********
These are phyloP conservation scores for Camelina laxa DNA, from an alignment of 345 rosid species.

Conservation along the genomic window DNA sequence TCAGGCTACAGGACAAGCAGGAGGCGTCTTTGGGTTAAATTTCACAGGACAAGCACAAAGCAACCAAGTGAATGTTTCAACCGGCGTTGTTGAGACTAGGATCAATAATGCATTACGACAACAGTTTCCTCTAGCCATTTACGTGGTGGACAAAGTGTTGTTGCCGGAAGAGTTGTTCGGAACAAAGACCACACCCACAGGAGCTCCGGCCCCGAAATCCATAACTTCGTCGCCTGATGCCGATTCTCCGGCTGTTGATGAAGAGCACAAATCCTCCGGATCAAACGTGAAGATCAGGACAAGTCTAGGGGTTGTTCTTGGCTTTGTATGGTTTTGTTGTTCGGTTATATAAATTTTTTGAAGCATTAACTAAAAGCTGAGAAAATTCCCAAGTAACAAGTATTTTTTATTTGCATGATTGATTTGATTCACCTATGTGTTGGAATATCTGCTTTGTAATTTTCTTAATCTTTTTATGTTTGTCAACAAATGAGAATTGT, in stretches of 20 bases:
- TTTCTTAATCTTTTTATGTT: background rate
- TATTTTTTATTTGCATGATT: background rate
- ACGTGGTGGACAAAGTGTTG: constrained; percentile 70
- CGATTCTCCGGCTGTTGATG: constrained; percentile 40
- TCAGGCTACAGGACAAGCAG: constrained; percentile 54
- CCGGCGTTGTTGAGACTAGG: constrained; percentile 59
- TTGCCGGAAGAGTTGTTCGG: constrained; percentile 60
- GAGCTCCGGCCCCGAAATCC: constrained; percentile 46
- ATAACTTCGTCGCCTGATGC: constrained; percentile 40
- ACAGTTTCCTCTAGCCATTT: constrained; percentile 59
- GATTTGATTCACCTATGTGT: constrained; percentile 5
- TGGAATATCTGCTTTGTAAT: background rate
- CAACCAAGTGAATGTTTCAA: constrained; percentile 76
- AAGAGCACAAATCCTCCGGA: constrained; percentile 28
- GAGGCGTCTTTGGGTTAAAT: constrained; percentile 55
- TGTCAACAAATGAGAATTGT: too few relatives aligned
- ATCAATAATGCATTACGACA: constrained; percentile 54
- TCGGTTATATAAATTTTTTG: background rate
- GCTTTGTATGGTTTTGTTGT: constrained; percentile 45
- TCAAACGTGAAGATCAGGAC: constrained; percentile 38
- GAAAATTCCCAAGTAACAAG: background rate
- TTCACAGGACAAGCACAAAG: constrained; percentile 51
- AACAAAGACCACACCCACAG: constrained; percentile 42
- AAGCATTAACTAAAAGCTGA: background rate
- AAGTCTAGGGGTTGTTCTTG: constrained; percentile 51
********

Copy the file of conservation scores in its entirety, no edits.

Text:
These are phyloP conservation scores for Camelina laxa DNA, from an alignment of 345 rosid species.

Conservation along the genomic window DNA sequence TCAGGCTACAGGACAAGCAGGAGGCGTCTTTGGGTTAAATTTCACAGGACAAGCACAAAGCAACCAAGTGAATGTTTCAACCGGCGTTGTTGAGACTAGGATCAATAATGCATTACGACAACAGTTTCCTCTAGCCATTTACGTGGTGGACAAAGTGTTGTTGCCGGAAGAGTTGTTCGGAACAAAGACCACACCCACAGGAGCTCCGGCCCCGAAATCCATAACTTCGTCGCCTGATGCCGATTCTCCGGCTGTTGATGAAGAGCACAAATCCTCCGGATCAAACGTGAAGATCAGGACAAGTCTAGGGGTTGTTCTTGGCTTTGTATGGTTTTGTTGTTCGGTTATATAAATTTTTTGAAGCATTAACTAAAAGCTGAGAAAATTCCCAAGTAACAAGTATTTTTTATTTGCATGATTGATTTGATTCACCTATGTGTTGGAATATCTGCTTTGTAATTTTCTTAATCTTTTTATGTTTGTCAACAAATGAGAATTGT, in stretches of 20 bases:
- TTTCTTAATCTTTTTATGTT: background rate
- TATTTTTTATTTGCATGATT: background rate
- ACGTGGTGGACAAAGTGTTG: constrained; percentile 70
- CGATTCTCCGGCTGTTGATG: constrained; percentile 40
- TCAGGCTACAGGACAAGCAG: constrained; percentile 54
- CCGGCGTTGTTGAGACTAGG: constrained; percentile 59
- TTGCCGGAAGAGTTGTTCGG: constrained; percentile 60
- GAGCTCCGGCCCCGAAATCC: constrained; percentile 46
- ATAACTTCGTCGCCTGATGC: constrained; percentile 40
- ACAGTTTCCTCTAGCCATTT: constrained; percentile 59
- GATTTGATTCACCTATGTGT: constrained; percentile 5
- TGGAATATCTGCTTTGTAAT: background rate
- CAACCAAGTGAATGTTTCAA: constrained; percentile 76
- AAGAGCACAAATCCTCCGGA: constrained; percentile 28
- GAGGCGTCTTTGGGTTAAAT: constrained; percentile 55
- TGTCAACAAATGAGAATTGT: too few relatives aligned
- ATCAATAATGCATTACGACA: constrained; percentile 54
- TCGGTTATATAAATTTTTTG: background rate
- GCTTTGTATGGTTTTGTTGT: constrained; percentile 45
- TCAAACGTGAAGATCAGGAC: constrained; percentile 38
- GAAAATTCCCAAGTAACAAG: background rate
- TTCACAGGACAAGCACAAAG: constrained; percentile 51
- AACAAAGACCACACCCACAG: constrained; percentile 42
- AAGCATTAACTAAAAGCTGA: background rate
- AAGTCTAGGGGTTGTTCTTG: constrained; percentile 51